If this sounds familiar, it's because it's PRECISELY the kind of greed that helped cause the Bush financial crisis. The irony is particularly sharp when one considers the fact that Jamie Dimon, the CEO of Morgan Chase, has been insisting that the financial crisis is NOT grounds for additional regulation of the financial markets. He has pointed to his own firm's avoidance of the worst consequences of the meltdown as evidence that competently managed financial institutions are perfectly capable of moderating their own behaviors, and not dragging the entire financial system into another debacle, like the one we're still trying to climb out of.

It's all arrogant bullshit, of course. I'm sure Mr. Dimon thinks he's much smarter than the rest of us, and of course he's got his net worth of $200 million to PROVE how much smarter he is than all the rest of us. I mean, anyone that rich MUST be smart, right?

In fact, gross differences in human "intelligence" don't exist, outside organic brain damage. Human intelligence is constrained by our neurology, and the very brightest among us make the same kinds of mistakes in the same set of circumstances, over and over, as though we were no brighter than a chimp.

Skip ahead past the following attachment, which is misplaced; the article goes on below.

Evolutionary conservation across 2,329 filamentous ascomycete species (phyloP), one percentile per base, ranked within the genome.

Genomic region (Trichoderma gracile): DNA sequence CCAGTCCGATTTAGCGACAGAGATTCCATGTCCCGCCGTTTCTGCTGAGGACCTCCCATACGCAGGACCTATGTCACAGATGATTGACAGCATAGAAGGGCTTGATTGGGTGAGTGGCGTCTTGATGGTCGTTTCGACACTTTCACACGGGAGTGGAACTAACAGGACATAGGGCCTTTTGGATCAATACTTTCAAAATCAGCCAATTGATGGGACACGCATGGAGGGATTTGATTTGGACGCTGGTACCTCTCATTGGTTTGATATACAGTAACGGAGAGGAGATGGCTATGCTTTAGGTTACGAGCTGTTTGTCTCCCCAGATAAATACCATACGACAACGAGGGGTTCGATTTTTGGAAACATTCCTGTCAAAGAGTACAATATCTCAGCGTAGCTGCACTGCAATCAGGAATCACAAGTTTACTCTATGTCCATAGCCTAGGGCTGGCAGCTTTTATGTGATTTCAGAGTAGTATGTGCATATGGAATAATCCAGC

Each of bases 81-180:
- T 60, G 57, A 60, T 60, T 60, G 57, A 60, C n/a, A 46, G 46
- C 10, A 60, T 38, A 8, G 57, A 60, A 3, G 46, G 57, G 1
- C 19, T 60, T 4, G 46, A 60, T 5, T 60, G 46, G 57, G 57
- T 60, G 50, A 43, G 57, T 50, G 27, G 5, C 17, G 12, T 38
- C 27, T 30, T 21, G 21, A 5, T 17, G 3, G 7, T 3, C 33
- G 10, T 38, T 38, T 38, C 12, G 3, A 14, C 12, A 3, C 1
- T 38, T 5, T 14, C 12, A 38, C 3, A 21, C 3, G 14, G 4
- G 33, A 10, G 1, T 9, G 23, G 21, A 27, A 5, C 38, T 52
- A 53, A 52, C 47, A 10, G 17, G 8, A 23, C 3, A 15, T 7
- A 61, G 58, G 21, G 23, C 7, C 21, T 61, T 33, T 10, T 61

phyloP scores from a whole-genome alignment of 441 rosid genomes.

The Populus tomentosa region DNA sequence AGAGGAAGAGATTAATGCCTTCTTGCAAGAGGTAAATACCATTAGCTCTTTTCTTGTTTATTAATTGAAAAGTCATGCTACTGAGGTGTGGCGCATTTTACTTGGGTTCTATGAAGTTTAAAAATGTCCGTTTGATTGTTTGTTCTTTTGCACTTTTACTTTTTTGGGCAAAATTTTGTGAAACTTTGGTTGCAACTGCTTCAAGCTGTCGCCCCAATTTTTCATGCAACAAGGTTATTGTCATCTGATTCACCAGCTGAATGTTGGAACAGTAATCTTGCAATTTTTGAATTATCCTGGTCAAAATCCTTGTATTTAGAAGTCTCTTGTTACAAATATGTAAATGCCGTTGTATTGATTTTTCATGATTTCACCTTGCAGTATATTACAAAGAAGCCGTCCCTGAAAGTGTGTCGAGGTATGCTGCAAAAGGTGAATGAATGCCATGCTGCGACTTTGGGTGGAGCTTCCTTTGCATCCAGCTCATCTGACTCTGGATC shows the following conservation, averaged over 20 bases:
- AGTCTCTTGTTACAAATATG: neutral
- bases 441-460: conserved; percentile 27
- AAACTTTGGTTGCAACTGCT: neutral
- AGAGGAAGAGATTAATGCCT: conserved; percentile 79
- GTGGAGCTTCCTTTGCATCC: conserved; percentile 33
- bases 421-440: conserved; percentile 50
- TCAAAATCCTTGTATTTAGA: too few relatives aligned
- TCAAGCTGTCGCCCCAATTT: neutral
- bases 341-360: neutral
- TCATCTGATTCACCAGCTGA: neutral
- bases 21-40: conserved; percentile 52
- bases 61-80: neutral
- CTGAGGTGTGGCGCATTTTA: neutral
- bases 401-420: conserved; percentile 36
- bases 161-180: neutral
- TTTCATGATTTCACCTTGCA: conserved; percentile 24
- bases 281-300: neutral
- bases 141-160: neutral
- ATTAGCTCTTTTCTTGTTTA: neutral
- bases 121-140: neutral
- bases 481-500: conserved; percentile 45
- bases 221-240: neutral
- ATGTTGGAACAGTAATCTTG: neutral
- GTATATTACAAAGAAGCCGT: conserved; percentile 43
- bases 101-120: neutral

Dimon's compensation is a function of how much his company makes, and his company makes more money on risky investments than it does safe investments. The other side of the equation is not true. If JP Morgan Chase loses its shirt, Dimon still makes his base salary of $2 million. The incentives here are to maximize profit, not minimize risk. This is also true of the people  who work for Dimon; Ina DrewAchilles Macris and Bruno Iskil. If you pay people to gamble, they're going to gamble. They may deny gambling, they may insist they're not gambling, they'll probably convince themselves that what they're doing isn't a gamble for anyone as smart as they are...

but, they'll gamble. Preferably with the shareholders money, rather than their own.

None of this is a surprise to anyone, except for the megalomaniacs on Wall St. and the sheep who keep buying their self-promotional bullshit. But this latest teachable moment gives us another metric by which to measure Willard Romney.

Romney has claimed, loudly and frequently throughout the primary that financial regulation, and particularly Dodd-Frank, are not only unnecessary, but actively harmful. He has pledged an outright repeal of the legislation, while remaining characteristically vague about the regulations he'd replace it with.

On the surface, it's an odd position for a candidate for national political office to take. A recent Harris poll demonstrated overwhelming popular support for stricter regulation of the nation's financial institutions.

But of course, Governor Romney has his reasons for advocating less stringent controls on the titans of industry who nearly destroyed our economy.

This latest debacle provides an excellent reality test of his public assertions regarding the need for and effects of such regulation.